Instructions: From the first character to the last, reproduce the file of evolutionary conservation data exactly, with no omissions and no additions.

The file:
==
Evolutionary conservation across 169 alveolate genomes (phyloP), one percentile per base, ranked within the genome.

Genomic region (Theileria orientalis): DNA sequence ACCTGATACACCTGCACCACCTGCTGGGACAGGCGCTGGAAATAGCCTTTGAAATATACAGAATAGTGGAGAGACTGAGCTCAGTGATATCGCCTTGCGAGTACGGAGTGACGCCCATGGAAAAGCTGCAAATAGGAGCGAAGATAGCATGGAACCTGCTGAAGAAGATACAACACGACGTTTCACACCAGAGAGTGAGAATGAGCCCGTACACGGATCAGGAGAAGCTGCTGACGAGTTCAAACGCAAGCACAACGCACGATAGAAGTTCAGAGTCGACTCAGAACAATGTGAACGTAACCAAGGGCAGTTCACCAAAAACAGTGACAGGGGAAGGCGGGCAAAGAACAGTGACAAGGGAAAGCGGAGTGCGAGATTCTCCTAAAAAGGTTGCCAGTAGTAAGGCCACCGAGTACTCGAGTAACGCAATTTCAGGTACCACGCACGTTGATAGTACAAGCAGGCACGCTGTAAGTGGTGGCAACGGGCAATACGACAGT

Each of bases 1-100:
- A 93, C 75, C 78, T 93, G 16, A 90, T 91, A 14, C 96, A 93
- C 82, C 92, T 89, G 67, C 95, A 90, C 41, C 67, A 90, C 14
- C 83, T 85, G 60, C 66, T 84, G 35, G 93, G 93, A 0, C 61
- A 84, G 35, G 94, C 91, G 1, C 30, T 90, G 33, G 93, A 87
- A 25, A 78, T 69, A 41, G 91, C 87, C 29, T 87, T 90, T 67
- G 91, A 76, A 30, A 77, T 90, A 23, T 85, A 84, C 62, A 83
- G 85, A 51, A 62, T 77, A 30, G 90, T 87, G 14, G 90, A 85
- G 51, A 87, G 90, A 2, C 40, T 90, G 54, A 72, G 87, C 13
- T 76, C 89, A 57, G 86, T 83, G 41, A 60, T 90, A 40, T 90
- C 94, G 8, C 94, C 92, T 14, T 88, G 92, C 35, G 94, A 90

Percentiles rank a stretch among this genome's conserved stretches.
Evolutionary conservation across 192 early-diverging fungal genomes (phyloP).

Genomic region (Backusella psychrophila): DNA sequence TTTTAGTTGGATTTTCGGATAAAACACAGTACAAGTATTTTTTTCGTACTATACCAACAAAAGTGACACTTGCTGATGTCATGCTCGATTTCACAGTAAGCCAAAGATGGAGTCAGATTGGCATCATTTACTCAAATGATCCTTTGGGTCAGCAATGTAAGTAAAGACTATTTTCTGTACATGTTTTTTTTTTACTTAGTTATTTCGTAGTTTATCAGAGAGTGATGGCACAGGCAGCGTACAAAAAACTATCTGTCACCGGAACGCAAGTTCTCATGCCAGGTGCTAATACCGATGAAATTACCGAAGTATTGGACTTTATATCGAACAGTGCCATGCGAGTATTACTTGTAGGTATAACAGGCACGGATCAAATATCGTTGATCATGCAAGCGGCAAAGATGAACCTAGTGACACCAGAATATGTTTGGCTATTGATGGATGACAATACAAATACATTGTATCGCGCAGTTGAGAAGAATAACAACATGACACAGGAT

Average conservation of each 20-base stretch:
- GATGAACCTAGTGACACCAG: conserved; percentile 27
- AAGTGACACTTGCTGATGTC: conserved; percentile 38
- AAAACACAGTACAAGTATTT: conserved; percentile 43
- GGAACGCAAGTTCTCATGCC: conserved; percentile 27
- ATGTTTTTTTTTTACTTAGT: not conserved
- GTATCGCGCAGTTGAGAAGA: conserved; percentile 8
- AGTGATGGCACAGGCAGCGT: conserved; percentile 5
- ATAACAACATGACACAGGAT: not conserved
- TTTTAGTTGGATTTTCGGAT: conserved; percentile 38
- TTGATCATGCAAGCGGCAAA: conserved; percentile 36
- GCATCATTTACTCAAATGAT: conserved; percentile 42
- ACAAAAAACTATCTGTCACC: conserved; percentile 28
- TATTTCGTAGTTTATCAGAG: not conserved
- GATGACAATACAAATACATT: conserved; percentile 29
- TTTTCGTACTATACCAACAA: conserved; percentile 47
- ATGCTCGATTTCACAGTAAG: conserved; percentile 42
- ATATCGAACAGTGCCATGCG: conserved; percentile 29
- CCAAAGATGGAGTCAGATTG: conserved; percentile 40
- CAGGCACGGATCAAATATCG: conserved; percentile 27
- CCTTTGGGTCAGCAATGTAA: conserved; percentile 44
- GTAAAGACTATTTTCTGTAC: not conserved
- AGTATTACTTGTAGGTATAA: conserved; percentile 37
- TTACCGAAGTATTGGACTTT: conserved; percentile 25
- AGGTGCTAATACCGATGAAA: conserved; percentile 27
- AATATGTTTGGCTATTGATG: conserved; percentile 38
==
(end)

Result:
Evolutionary conservation across 169 alveolate genomes (phyloP), one percentile per base, ranked within the genome.

Genomic region (Theileria orientalis): DNA sequence ACCTGATACACCTGCACCACCTGCTGGGACAGGCGCTGGAAATAGCCTTTGAAATATACAGAATAGTGGAGAGACTGAGCTCAGTGATATCGCCTTGCGAGTACGGAGTGACGCCCATGGAAAAGCTGCAAATAGGAGCGAAGATAGCATGGAACCTGCTGAAGAAGATACAACACGACGTTTCACACCAGAGAGTGAGAATGAGCCCGTACACGGATCAGGAGAAGCTGCTGACGAGTTCAAACGCAAGCACAACGCACGATAGAAGTTCAGAGTCGACTCAGAACAATGTGAACGTAACCAAGGGCAGTTCACCAAAAACAGTGACAGGGGAAGGCGGGCAAAGAACAGTGACAAGGGAAAGCGGAGTGCGAGATTCTCCTAAAAAGGTTGCCAGTAGTAAGGCCACCGAGTACTCGAGTAACGCAATTTCAGGTACCACGCACGTTGATAGTACAAGCAGGCACGCTGTAAGTGGTGGCAACGGGCAATACGACAGT

Each of bases 1-100:
- A 93, C 75, C 78, T 93, G 16, A 90, T 91, A 14, C 96, A 93
- C 82, C 92, T 89, G 67, C 95, A 90, C 41, C 67, A 90, C 14
- C 83, T 85, G 60, C 66, T 84, G 35, G 93, G 93, A 0, C 61
- A 84, G 35, G 94, C 91, G 1, C 30, T 90, G 33, G 93, A 87
- A 25, A 78, T 69, A 41, G 91, C 87, C 29, T 87, T 90, T 67
- G 91, A 76, A 30, A 77, T 90, A 23, T 85, A 84, C 62, A 83
- G 85, A 51, A 62, T 77, A 30, G 90, T 87, G 14, G 90, A 85
- G 51, A 87, G 90, A 2, C 40, T 90, G 54, A 72, G 87, C 13
- T 76, C 89, A 57, G 86, T 83, G 41, A 60, T 90, A 40, T 90
- C 94, G 8, C 94, C 92, T 14, T 88, G 92, C 35, G 94, A 90

Percentiles rank a stretch among this genome's conserved stretches.
Evolutionary conservation across 192 early-diverging fungal genomes (phyloP).

Genomic region (Backusella psychrophila): DNA sequence TTTTAGTTGGATTTTCGGATAAAACACAGTACAAGTATTTTTTTCGTACTATACCAACAAAAGTGACACTTGCTGATGTCATGCTCGATTTCACAGTAAGCCAAAGATGGAGTCAGATTGGCATCATTTACTCAAATGATCCTTTGGGTCAGCAATGTAAGTAAAGACTATTTTCTGTACATGTTTTTTTTTTACTTAGTTATTTCGTAGTTTATCAGAGAGTGATGGCACAGGCAGCGTACAAAAAACTATCTGTCACCGGAACGCAAGTTCTCATGCCAGGTGCTAATACCGATGAAATTACCGAAGTATTGGACTTTATATCGAACAGTGCCATGCGAGTATTACTTGTAGGTATAACAGGCACGGATCAAATATCGTTGATCATGCAAGCGGCAAAGATGAACCTAGTGACACCAGAATATGTTTGGCTATTGATGGATGACAATACAAATACATTGTATCGCGCAGTTGAGAAGAATAACAACATGACACAGGAT

Average conservation of each 20-base stretch:
- GATGAACCTAGTGACACCAG: conserved; percentile 27
- AAGTGACACTTGCTGATGTC: conserved; percentile 38
- AAAACACAGTACAAGTATTT: conserved; percentile 43
- GGAACGCAAGTTCTCATGCC: conserved; percentile 27
- ATGTTTTTTTTTTACTTAGT: not conserved
- GTATCGCGCAGTTGAGAAGA: conserved; percentile 8
- AGTGATGGCACAGGCAGCGT: conserved; percentile 5
- ATAACAACATGACACAGGAT: not conserved
- TTTTAGTTGGATTTTCGGAT: conserved; percentile 38
- TTGATCATGCAAGCGGCAAA: conserved; percentile 36
- GCATCATTTACTCAAATGAT: conserved; percentile 42
- ACAAAAAACTATCTGTCACC: conserved; percentile 28
- TATTTCGTAGTTTATCAGAG: not conserved
- GATGACAATACAAATACATT: conserved; percentile 29
- TTTTCGTACTATACCAACAA: conserved; percentile 47
- ATGCTCGATTTCACAGTAAG: conserved; percentile 42
- ATATCGAACAGTGCCATGCG: conserved; percentile 29
- CCAAAGATGGAGTCAGATTG: conserved; percentile 40
- CAGGCACGGATCAAATATCG: conserved; percentile 27
- CCTTTGGGTCAGCAATGTAA: conserved; percentile 44
- GTAAAGACTATTTTCTGTAC: not conserved
- AGTATTACTTGTAGGTATAA: conserved; percentile 37
- TTACCGAAGTATTGGACTTT: conserved; percentile 25
- AGGTGCTAATACCGATGAAA: conserved; percentile 27
- AATATGTTTGGCTATTGATG: conserved; percentile 38